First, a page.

What happens when someone dies.
Catholic teaching regarding prayers for the dead is bound up inseparably with the doctrine of purgatory and the more general doctrine of the communion of the saints, which is an article of the Apostle’s Creed. The definition of the Council of Trent (Sess. XXV), “that purgatory exists, and that the souls detained therein are helped by the suffrages of the faithful, but especially by the acceptable sacrifice of the altar”, is merely a restatement in brief of the traditional teaching which had already been embodied in more than one authoritative formula — as in the creed prescribed for converted Waldenses by Innocent III in 1210 (Denzinger, Enchiridion, n. 3 73) and more fully in the profession of faith accepted for the Greeks by Michael Palaeologus at the Second Ecumenical Council of Florence in 1439: ” likewise, that if the truly penitent die in the love of God, before they have made satisfaction by worthy fruits of penance for their sins of commission and omission, their souls are purified by purgatorial pains after death; and that for relief from these pains they are benefitted by the suffrages of the faithful in this life, that is, by Masses, prayers, and almsgiving, and by the other offices of piety usually performed by the faithful for one another according to the practice of the Church” (ibid., n. 588).
Prayers for the Dead – Catholic Encyclopedia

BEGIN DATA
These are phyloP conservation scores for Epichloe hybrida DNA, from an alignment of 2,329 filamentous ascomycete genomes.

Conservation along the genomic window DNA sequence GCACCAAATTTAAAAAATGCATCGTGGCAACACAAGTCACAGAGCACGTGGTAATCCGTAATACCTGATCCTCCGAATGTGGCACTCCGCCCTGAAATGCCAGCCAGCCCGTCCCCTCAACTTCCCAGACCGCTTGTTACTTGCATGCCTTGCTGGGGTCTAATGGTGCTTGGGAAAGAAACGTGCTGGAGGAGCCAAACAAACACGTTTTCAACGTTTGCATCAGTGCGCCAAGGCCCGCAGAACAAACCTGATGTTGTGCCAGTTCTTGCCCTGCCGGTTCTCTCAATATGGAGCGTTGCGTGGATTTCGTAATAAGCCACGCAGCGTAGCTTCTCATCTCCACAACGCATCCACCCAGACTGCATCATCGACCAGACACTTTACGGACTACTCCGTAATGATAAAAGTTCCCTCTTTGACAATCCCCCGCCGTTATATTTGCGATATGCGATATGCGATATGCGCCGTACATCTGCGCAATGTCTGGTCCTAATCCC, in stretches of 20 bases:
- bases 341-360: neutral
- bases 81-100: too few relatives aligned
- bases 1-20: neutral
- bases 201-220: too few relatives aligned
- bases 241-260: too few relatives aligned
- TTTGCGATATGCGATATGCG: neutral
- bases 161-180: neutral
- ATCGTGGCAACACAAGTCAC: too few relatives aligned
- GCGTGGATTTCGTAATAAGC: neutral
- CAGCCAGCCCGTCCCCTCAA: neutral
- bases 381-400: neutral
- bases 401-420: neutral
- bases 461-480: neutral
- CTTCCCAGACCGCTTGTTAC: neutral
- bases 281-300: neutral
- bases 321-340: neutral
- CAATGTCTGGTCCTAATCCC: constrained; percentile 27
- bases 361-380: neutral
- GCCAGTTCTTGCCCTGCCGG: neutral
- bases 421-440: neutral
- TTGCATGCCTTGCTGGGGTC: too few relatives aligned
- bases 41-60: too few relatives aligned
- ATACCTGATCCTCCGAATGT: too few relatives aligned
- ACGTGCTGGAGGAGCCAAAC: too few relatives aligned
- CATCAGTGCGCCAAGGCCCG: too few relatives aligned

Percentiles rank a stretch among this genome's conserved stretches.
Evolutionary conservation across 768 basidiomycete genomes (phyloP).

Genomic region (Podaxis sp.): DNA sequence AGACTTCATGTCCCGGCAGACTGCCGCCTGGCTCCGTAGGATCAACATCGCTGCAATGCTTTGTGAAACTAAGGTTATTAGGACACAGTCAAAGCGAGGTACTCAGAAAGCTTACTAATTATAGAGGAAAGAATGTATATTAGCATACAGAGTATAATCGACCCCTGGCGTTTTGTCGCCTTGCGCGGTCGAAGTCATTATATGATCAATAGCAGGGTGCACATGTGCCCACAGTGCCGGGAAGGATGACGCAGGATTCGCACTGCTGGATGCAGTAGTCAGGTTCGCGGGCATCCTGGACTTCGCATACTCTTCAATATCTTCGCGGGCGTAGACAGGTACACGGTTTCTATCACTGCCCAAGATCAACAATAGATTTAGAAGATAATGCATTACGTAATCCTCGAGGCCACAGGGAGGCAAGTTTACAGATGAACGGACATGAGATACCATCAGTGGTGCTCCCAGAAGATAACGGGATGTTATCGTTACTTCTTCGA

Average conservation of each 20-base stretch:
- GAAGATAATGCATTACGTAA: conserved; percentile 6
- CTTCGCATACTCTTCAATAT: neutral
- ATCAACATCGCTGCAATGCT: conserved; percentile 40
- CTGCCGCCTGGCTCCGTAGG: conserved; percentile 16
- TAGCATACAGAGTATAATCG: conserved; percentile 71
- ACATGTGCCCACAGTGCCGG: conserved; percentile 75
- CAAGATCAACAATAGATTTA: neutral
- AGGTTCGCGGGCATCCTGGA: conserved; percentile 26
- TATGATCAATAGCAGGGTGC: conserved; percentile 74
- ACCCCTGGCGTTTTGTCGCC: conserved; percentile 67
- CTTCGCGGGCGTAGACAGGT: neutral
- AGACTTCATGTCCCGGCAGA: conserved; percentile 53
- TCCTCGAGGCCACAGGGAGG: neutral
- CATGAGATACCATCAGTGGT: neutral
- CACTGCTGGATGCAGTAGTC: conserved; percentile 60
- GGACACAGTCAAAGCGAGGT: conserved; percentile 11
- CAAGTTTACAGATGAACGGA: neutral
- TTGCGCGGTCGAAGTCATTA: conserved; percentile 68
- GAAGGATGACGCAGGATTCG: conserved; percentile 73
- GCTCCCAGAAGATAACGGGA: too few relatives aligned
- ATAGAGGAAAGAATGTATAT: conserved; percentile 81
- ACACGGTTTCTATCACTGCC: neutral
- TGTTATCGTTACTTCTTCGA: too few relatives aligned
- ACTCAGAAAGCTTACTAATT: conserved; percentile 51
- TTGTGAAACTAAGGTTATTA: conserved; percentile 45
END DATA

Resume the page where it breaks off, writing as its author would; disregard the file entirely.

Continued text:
So, the basic assumption of Catholic doctrine appears to be that almost no one has “attained perfect holiness at death”, so almost everyone who dies who would be in Heaven doesn’t go there, but instead goes to ‘purgatory’.
Jesus said if we believe in Him, then we are assured of eternal life. “For God so loved the world that he gave his one and only Son, that whoever believes in him shall not perish but have eternal life”. John 3:16 (NIV) Paul wrote: For the wages of sin is death, but the gift of God is eternal life in Christ Jesus our Lord. Romans 6:23 (NIV) Jesus doesn’t mention a half-way house between Earth and Heaven. Neither do any of the NT writers.
In her book Heaven is so Real, Choo Thomas writes of Jesus taking her on a guided tour of Heaven, including a valley of death full of sinful Christians wandering around dejected in ‘gray-colored robes’. Choo asks Jesus “What is going to happen to them?” Jesus tells Choo “Most of them will go to the lake of fire after the judgment.”
Heaven is so Real – Choo Thomas
The Catholic ‘purgatory’ is a half way house from where Christians eventually get to go to Heaven. It seems almost all Christians go there. The half way house of Choo Thomas is where ‘bad’ Christians go before they go to Hell. Some form of delaying the inevitable. But some seem to get to Heaven.
I can’t believe either. When my mother died I know she went to Heaven. Why and how could I possibly believe anything else. She deeply loved God, shown by her willingness to help anyone, and voluntary work at the local parish and schools despite her health problems. She went to Mass almost everyday of her life. To assume that because she was a sinner and required some form of purification in ‘purgatory’ makes no sense. She went to Confession often, said sorry for her sins and repented. Jesus paid for her sins. I don’t pray to Jesus for my mother. I know she is in Heaven. She is not in some mythical place called ‘purgatory’.
I don’t pretend to understand everything. But I believe that everyone’s future is decided the moment they die. Heaven or Hell. There is no half way house.
A friend of mine keeps trying to lend me the Choo Thomas book. Sorry, but I’d rather read the Bible.